What yoga means to me
I’m often asked why I do yoga, but that’s actually different from the meaning it holds for me. As an extension of my last post, I used to think about healing all the time. There was a point, years ago, when I really just wanted to give up. I had made so many bargains with myself, swearing that it’d be last time I’d engage in my eating disorder. I just wanted refuge from it all.
Many times, I’ve said said that the answer lies in love and though I do agree with this wholeheartedly, I know its not that easy. Too much self love can lead to an obsession with oneself. Someone struggling with an eating disorder, drug addiction, or even an attachment to the physical form of the body is still an attachment. For years, many have told me that I can use my experience with my addictions to help others, but I’ve never understood how other than with my ability to relate. Getting someone to share their problem, might help marginally, but the steps towards wholesomeness are a decision that’s left solely up to the individual.
It wasn’t until my last post when I finally realized that a lot of my own personal healing has spawned from my ashtanga yoga practice.
However, let me be clear about one thing: I hear people talk about the wonders of yoga, how it healed them, and brought them inner peace – this did not happen to me. Yoga has definitely caused me to make great lifestyle changes, which have helped me see a bigger picture, but I wasn’t awakened after my first or second, or 500th class. I was more hooked on the potential to contort my body into weird postures. In fact, I’ve often felt like a bit of a sham doing yoga and then going home and sticking my head down the toilet.
While yoga has helped me to generate more body awareness, it has also highlighted my body dysmorphia issues. With all the various poses, I often can’t stop thinking how much easier my practice would be if I was 5 kg lighter. A lot of advanced floaty practitioners in ashtanga are either small or really thin (there are of course exceptions). Basically, yoga has only maintained some of my negative mind-body issues. However, unlike before yoga, my awareness has been heightened to the fact that I’m needing and wanting to transcend this.
What about healing?
Perhaps, yoga hasn’t healed me personally, but it has brought many healing people into my life. Prior to yoga, I had never been surrounded by so many people who really cared wholeheartedly for others, themselves, and their environments. I’m lucky to have met so many yoga practitioners, from various practices, who haven’t been trying to convert me. Many are really solid, authentic, and truly leading by example, which has been a great motivation for me. It’s important to walk the walk.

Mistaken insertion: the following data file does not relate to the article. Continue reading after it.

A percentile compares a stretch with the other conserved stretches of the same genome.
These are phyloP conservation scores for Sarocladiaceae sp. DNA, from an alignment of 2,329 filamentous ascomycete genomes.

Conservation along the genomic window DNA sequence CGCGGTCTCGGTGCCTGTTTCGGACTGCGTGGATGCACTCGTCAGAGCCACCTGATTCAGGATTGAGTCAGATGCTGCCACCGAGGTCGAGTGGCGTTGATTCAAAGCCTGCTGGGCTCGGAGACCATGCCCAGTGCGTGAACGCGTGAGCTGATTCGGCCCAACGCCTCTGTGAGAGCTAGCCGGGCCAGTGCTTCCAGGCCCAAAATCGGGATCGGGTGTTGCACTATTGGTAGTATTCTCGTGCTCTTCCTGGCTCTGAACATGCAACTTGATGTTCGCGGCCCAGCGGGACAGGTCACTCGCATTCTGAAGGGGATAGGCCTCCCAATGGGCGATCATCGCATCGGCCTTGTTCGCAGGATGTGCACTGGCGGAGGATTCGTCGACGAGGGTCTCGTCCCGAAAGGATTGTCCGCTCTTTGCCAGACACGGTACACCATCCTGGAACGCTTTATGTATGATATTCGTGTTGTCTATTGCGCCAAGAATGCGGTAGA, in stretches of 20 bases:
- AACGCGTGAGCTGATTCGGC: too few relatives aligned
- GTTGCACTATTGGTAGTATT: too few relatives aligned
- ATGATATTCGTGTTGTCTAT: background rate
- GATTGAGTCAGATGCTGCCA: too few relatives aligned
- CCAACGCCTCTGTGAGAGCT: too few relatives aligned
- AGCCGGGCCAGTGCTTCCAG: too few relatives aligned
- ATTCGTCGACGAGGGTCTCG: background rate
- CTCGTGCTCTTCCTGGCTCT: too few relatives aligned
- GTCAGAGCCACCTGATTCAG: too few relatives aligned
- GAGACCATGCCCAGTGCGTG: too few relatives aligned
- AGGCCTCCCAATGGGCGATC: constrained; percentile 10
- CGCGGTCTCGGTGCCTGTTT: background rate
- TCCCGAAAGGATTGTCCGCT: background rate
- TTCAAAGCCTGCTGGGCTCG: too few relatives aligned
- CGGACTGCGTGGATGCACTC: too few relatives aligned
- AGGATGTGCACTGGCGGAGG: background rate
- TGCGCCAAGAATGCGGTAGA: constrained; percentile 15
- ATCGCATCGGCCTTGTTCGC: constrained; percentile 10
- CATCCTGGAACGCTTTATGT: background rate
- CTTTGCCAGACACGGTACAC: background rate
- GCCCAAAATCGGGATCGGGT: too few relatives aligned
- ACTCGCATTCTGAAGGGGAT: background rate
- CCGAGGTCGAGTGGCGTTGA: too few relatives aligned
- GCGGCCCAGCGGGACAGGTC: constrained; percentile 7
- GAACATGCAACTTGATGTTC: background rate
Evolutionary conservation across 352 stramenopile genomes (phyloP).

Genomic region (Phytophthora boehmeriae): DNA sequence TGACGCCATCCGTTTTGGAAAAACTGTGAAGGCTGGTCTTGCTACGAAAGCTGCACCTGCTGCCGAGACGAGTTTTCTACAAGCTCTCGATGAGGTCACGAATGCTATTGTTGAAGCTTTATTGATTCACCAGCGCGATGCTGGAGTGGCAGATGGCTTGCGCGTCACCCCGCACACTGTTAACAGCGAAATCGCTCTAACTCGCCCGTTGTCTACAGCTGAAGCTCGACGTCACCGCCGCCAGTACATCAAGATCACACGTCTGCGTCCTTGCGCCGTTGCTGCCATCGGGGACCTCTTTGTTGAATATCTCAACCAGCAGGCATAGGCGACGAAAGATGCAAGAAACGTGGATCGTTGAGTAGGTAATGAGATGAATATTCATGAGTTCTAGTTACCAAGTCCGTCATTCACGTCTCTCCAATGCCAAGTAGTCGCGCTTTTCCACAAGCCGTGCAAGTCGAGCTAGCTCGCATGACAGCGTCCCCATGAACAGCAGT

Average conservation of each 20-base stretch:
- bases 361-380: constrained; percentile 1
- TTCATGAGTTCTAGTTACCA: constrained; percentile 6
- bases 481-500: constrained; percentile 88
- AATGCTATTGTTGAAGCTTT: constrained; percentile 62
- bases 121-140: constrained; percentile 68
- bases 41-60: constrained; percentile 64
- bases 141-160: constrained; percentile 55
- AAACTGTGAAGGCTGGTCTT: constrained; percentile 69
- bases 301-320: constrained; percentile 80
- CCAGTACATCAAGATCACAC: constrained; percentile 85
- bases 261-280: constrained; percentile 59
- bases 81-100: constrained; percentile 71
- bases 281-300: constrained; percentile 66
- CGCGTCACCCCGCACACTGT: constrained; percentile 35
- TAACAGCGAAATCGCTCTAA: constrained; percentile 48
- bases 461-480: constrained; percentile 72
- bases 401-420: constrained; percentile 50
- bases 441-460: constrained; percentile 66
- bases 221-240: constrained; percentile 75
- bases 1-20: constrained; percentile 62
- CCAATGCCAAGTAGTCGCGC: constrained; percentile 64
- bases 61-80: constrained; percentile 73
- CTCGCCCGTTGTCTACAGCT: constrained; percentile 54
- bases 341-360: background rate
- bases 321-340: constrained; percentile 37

So, what’s the key to making a life change? I’ve heard it time and time again, but now I really hear it. It’s about choosing to surround yourself with people who are seeking a way to be something greater than who they are. I don’t mean an overachiever who’s climbing the scaffold to get on top either, I’m talking about sangha.
Sangha basically means community, company. Within this community are also those that have attained a higher realization, or those who you might essentially look up to. From the Buddhist perspective, the qualities of sangha involve practicing the good, upright, and knowledgable way. It’s the people who are genuinely interested in their harmony in the world, the people who you talk to or who when they smile have the ability to light up the room, or the world. It has been unconsciously surrounding myself with people like this who have caused me to not envy, but instead want to emulate them.
I remember years ago my sister wrote me a letter when I was a teenager and said to be careful with my choice of friends, “‘show me your friends and I’ll show you your future.’” Quite a warning to read as a teen, but its true. The people around you and their values, will only be more emphasized in yourself. Become aware of your surroundings and the types of people you spend a lot of time with, how do they make you feel? How do you feel about yourself when you’re with them? Do they accept you for you? Do you accept them?
It’s not just people, its also environments as well. All the films we watch, books we read, stories we hear will impact our thoughts and nature. If something doesn’t feel right, develops feelings of anger, jealousy, insecurity, then its probably best to change the situation or, if able, your mind.
To someone struggling with an addiction, its not as easy as immediately diving into a completely new environment, the person obviously has to want to do something different. Forcing a person to do something, comes from a place of fear, and will only further propel them in the opposite direction. I think once an individual starts to be surrounded grounded people, environments and love, its only a matter of time before an internal evolution starts to occur. It’s all about the small changes, staying committed, and believing that there is a greater potential within. Gradually with time and patience, I believe, healing is possible.